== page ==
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Holiday Spirit Week

Learning About Holidays From All Over the World
It's crucial to teach kids that Christmas isn't the only holiday celebrated at this time of year. With the globe being as diverse as it is today, it is important to teach youngsters about the many festivals observed by other nations. Children who have an appreciation for the significance of other holidays are better able to understand and appreciate the beliefs and customs of others. Traditions help us understand how our society works, how to appreciate our own culture's past, and how to construct moral principles.
The eight-day Jewish festival of Hanukkah begins on the 25th day of the Hebrew calendar month of Kislev, which corresponds to late November or early December in the Gregorian calendar. The eight-day Hanukkah festival will be celebrated this year from Sunday, December 22, through Wednesday, December 30. This festival honors the victory of a family of eight brothers who fought against the Syrians who had declared it illegal to observe Jewish rites by rededicating the Holy Temple in Jerusalem. Jewish people celebrate by exchanging gifts, playing games (such as spinning a dreidel), lighting candles on a menorah, and eating dishes that have special religious meanings.
From December 26 to January 1, African-Americans and others around the world celebrate Kwanzaa, a festival honoring the contributions of Africans to America. The Swahili term "matunda ya kwanza" translates to "first fruits," which inspired Dr. Maulana Karenga, an Africana Studies professor at California State University, Long Beach, to develop the holiday now known as Kwanzaa. The celebration of African unity, history, and culture is rooted in long-held customs. During Kwanzaa, family and friends gather to celebrate with music, dance, food, and presents. In addition to the seven days of rest and remembrance, Kwanzaa honors the three basic colors of the Pan-African flag: red, black, and green. In Africa, the color green symbolizes the fertile land and the people, while red signifies the blood that binds the family tree.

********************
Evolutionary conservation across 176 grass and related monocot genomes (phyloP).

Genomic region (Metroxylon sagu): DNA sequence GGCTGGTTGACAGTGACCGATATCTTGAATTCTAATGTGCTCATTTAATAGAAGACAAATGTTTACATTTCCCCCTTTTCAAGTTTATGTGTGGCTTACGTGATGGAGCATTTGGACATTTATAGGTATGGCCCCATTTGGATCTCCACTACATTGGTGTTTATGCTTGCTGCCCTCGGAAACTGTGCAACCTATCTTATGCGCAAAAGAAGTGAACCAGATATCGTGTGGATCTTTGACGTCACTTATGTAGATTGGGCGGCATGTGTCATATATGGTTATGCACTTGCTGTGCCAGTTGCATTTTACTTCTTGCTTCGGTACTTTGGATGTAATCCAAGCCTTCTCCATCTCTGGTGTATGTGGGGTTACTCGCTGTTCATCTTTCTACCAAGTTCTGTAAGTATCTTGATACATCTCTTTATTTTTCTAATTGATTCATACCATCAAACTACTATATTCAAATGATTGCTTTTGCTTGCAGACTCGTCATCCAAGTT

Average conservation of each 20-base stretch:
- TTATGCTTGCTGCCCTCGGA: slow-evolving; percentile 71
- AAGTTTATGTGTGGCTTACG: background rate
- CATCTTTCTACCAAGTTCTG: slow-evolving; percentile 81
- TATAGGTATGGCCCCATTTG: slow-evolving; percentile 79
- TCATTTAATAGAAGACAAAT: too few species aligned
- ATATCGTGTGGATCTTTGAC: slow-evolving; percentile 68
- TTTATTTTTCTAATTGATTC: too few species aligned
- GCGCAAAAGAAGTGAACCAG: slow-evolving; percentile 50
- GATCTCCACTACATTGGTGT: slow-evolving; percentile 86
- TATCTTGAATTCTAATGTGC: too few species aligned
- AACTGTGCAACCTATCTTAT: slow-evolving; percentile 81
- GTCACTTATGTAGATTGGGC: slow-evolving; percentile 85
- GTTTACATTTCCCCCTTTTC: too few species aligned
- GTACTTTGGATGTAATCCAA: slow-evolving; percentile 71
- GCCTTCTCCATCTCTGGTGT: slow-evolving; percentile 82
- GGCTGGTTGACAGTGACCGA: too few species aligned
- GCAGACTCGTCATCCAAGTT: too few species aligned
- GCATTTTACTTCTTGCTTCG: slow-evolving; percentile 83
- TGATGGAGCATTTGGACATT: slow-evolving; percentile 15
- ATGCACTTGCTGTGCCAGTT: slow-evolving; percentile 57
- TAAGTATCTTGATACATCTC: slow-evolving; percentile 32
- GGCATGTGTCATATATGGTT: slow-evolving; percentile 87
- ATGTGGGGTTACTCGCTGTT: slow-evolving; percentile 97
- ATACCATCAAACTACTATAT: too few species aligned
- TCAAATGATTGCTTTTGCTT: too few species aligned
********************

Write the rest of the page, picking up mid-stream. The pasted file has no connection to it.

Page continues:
An important festival in India, Diwali is celebrated over the course of five days. The lights represent the triumph of the holy figure Rama-chandra, who triumphed over the devils and inspired the celebration. Families spend the first two days of the holiday sprucing up their dwellings with decorations meant to bring in wealth and prosperity. Day three is dedicated to a festival, while Days four and five are spent paying family visits with food and gifts.
Lunar New Year
This time of year celebrates the beginning of a new lunar calendar and is celebrated all over the world as the Spring Festival or Lunar New Year. Its origins can be traced back to China, hence the name "Chinese New Year." Nonetheless, several countries in East and Southeast Asia observe this holiday. The festival lasts for around 15 days and marks the start of the new year according to the traditional Chinese calendar. The Chinese zodiac has 12 animals, one for each year. Traditionally, the New Year's mascot is an animal chosen to represent and exemplify particular traits said to usher in prosperity in the next year. Festivities include hanging red paper lanterns and lights, feasting with loved ones, and exchanging presents.
At Jacob H. Schiff | P.S. 192, we welcome and celebrate the diversity of our students from all walks of life, cultural backgrounds, and faiths. Through engaging in meaningful projects, students in our classes are able to demonstrate their understanding of the world and appreciation for its variety. Since it helps them communicate more effectively and better prepares them for the real world, we stress the importance of cultural awareness and teaching our pupils to develop a fundamental respect for other cultures.